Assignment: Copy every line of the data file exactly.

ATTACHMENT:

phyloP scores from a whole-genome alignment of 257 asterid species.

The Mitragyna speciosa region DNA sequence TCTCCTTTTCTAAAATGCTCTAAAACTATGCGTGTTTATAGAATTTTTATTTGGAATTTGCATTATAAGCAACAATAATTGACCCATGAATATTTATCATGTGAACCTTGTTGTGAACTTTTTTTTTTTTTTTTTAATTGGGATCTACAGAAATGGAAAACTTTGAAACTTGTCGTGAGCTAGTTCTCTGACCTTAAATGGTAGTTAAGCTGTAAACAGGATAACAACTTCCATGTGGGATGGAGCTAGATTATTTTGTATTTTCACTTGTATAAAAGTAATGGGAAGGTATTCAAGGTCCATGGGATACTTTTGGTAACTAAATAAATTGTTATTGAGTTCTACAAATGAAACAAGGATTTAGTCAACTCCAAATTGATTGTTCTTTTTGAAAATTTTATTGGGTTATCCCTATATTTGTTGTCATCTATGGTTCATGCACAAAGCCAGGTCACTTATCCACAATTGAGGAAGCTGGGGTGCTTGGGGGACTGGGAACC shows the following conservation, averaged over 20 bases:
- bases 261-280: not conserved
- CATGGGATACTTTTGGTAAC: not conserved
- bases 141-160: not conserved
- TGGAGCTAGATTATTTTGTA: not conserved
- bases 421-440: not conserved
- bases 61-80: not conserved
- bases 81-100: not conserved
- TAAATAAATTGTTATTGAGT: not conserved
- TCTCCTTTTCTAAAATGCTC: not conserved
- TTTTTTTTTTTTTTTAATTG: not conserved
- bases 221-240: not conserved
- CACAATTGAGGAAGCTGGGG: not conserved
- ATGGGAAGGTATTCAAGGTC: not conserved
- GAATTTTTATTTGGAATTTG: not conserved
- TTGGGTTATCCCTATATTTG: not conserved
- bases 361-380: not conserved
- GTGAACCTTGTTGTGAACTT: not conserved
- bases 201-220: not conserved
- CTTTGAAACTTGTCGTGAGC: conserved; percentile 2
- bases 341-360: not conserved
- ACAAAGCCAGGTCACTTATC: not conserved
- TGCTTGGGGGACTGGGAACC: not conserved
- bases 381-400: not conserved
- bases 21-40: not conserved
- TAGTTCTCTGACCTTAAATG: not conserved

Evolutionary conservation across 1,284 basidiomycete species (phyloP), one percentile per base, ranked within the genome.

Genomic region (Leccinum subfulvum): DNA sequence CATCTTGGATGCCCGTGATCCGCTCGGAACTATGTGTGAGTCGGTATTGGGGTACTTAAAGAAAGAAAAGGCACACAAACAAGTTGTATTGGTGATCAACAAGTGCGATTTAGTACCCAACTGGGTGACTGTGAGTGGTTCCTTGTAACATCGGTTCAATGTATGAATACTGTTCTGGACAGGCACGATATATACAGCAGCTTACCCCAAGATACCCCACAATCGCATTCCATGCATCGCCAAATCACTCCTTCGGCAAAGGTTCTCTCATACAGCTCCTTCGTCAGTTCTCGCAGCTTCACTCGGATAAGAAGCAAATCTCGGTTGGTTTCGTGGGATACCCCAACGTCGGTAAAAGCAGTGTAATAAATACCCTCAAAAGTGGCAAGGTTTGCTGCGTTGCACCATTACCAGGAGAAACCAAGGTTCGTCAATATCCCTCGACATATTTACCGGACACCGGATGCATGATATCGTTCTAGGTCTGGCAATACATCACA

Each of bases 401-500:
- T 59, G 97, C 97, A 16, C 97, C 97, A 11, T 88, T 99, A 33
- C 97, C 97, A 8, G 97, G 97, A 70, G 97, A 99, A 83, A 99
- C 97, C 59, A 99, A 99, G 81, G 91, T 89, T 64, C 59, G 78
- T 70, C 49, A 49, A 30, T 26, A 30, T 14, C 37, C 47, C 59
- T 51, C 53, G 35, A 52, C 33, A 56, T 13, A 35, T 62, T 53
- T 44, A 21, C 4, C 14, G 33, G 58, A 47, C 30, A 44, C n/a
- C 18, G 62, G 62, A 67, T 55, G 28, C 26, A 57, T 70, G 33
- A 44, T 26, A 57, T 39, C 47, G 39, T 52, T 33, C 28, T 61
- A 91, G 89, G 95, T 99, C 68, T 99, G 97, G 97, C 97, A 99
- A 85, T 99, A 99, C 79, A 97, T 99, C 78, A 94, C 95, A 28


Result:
phyloP scores from a whole-genome alignment of 257 asterid species.

The Mitragyna speciosa region DNA sequence TCTCCTTTTCTAAAATGCTCTAAAACTATGCGTGTTTATAGAATTTTTATTTGGAATTTGCATTATAAGCAACAATAATTGACCCATGAATATTTATCATGTGAACCTTGTTGTGAACTTTTTTTTTTTTTTTTTAATTGGGATCTACAGAAATGGAAAACTTTGAAACTTGTCGTGAGCTAGTTCTCTGACCTTAAATGGTAGTTAAGCTGTAAACAGGATAACAACTTCCATGTGGGATGGAGCTAGATTATTTTGTATTTTCACTTGTATAAAAGTAATGGGAAGGTATTCAAGGTCCATGGGATACTTTTGGTAACTAAATAAATTGTTATTGAGTTCTACAAATGAAACAAGGATTTAGTCAACTCCAAATTGATTGTTCTTTTTGAAAATTTTATTGGGTTATCCCTATATTTGTTGTCATCTATGGTTCATGCACAAAGCCAGGTCACTTATCCACAATTGAGGAAGCTGGGGTGCTTGGGGGACTGGGAACC shows the following conservation, averaged over 20 bases:
- bases 261-280: not conserved
- CATGGGATACTTTTGGTAAC: not conserved
- bases 141-160: not conserved
- TGGAGCTAGATTATTTTGTA: not conserved
- bases 421-440: not conserved
- bases 61-80: not conserved
- bases 81-100: not conserved
- TAAATAAATTGTTATTGAGT: not conserved
- TCTCCTTTTCTAAAATGCTC: not conserved
- TTTTTTTTTTTTTTTAATTG: not conserved
- bases 221-240: not conserved
- CACAATTGAGGAAGCTGGGG: not conserved
- ATGGGAAGGTATTCAAGGTC: not conserved
- GAATTTTTATTTGGAATTTG: not conserved
- TTGGGTTATCCCTATATTTG: not conserved
- bases 361-380: not conserved
- GTGAACCTTGTTGTGAACTT: not conserved
- bases 201-220: not conserved
- CTTTGAAACTTGTCGTGAGC: conserved; percentile 2
- bases 341-360: not conserved
- ACAAAGCCAGGTCACTTATC: not conserved
- TGCTTGGGGGACTGGGAACC: not conserved
- bases 381-400: not conserved
- bases 21-40: not conserved
- TAGTTCTCTGACCTTAAATG: not conserved

Evolutionary conservation across 1,284 basidiomycete species (phyloP), one percentile per base, ranked within the genome.

Genomic region (Leccinum subfulvum): DNA sequence CATCTTGGATGCCCGTGATCCGCTCGGAACTATGTGTGAGTCGGTATTGGGGTACTTAAAGAAAGAAAAGGCACACAAACAAGTTGTATTGGTGATCAACAAGTGCGATTTAGTACCCAACTGGGTGACTGTGAGTGGTTCCTTGTAACATCGGTTCAATGTATGAATACTGTTCTGGACAGGCACGATATATACAGCAGCTTACCCCAAGATACCCCACAATCGCATTCCATGCATCGCCAAATCACTCCTTCGGCAAAGGTTCTCTCATACAGCTCCTTCGTCAGTTCTCGCAGCTTCACTCGGATAAGAAGCAAATCTCGGTTGGTTTCGTGGGATACCCCAACGTCGGTAAAAGCAGTGTAATAAATACCCTCAAAAGTGGCAAGGTTTGCTGCGTTGCACCATTACCAGGAGAAACCAAGGTTCGTCAATATCCCTCGACATATTTACCGGACACCGGATGCATGATATCGTTCTAGGTCTGGCAATACATCACA

Each of bases 401-500:
- T 59, G 97, C 97, A 16, C 97, C 97, A 11, T 88, T 99, A 33
- C 97, C 97, A 8, G 97, G 97, A 70, G 97, A 99, A 83, A 99
- C 97, C 59, A 99, A 99, G 81, G 91, T 89, T 64, C 59, G 78
- T 70, C 49, A 49, A 30, T 26, A 30, T 14, C 37, C 47, C 59
- T 51, C 53, G 35, A 52, C 33, A 56, T 13, A 35, T 62, T 53
- T 44, A 21, C 4, C 14, G 33, G 58, A 47, C 30, A 44, C n/a
- C 18, G 62, G 62, A 67, T 55, G 28, C 26, A 57, T 70, G 33
- A 44, T 26, A 57, T 39, C 47, G 39, T 52, T 33, C 28, T 61
- A 91, G 89, G 95, T 99, C 68, T 99, G 97, G 97, C 97, A 99
- A 85, T 99, A 99, C 79, A 97, T 99, C 78, A 94, C 95, A 28